* How do we know that these financial projections are accurate? What assumptions (simplifying, optimistic, or plain misleading) have been used to prepare these numbers?

* Since change is a sure thing, how can we be sure that the proposed outsourcing contract will protect us as much as it protects the outsourcing provider when change happens? Against what change scenarios should we test this proposal? What changes will our employees/managers notice? Will these changes be received as positive? Whats the upside and downside on their reactions on their productivity and on organizational outcomes?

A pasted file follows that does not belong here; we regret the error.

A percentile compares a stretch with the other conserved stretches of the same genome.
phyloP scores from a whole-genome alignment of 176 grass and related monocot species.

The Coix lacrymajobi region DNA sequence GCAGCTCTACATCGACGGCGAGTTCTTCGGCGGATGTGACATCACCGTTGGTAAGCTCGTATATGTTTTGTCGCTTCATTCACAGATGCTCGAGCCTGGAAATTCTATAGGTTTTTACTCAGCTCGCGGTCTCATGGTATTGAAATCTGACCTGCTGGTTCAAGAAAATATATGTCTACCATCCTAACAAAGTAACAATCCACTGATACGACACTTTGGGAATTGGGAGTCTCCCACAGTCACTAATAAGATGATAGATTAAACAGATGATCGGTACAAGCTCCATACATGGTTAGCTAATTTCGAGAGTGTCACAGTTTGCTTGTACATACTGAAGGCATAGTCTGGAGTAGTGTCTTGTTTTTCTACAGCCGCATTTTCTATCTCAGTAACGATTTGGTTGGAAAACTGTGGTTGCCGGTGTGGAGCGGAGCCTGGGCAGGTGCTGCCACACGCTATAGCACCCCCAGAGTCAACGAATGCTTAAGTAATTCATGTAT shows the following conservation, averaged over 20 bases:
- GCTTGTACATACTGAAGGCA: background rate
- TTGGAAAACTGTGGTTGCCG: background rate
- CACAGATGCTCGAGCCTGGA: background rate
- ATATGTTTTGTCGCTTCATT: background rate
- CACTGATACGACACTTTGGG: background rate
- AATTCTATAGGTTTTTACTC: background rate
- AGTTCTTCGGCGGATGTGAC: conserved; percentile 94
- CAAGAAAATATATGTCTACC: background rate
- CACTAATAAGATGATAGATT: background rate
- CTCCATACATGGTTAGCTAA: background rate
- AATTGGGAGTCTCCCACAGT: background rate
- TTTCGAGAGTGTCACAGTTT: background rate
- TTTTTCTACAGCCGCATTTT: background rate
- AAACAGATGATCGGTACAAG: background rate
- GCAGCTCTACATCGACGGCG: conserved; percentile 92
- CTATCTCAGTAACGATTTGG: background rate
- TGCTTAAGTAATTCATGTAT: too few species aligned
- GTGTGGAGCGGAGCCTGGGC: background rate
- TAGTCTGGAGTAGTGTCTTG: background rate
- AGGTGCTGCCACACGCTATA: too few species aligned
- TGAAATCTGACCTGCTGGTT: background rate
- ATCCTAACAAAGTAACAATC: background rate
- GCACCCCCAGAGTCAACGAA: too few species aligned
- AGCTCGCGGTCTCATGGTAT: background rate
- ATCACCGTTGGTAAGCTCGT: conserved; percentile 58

*Will our best HR and HRMDS staff resign the minute they sense the intent of this outsourcing proposal? Whats the upside and downside if they do?

* Why is this being discussed/proposed now? Whats the impetus for this outsourcing proposal? Is the timing convenient with respect to our HRMDS planning cycle, budget cycle, organizational change cycle, etc.?

* What is the fit between whats being proposed in terms of process design, data structures, business rules, etc., and what we do today or wish to do? What scenarios should we use to test all the important topics?

* Is the impetus for this outsourcing proposal contained in an investment plan to bring our current HRMDS to meet the standard needed to sustain our business? If we took a careful look at what our HRMDS needs to support our business outcomes, would we be shocked by the level of investment?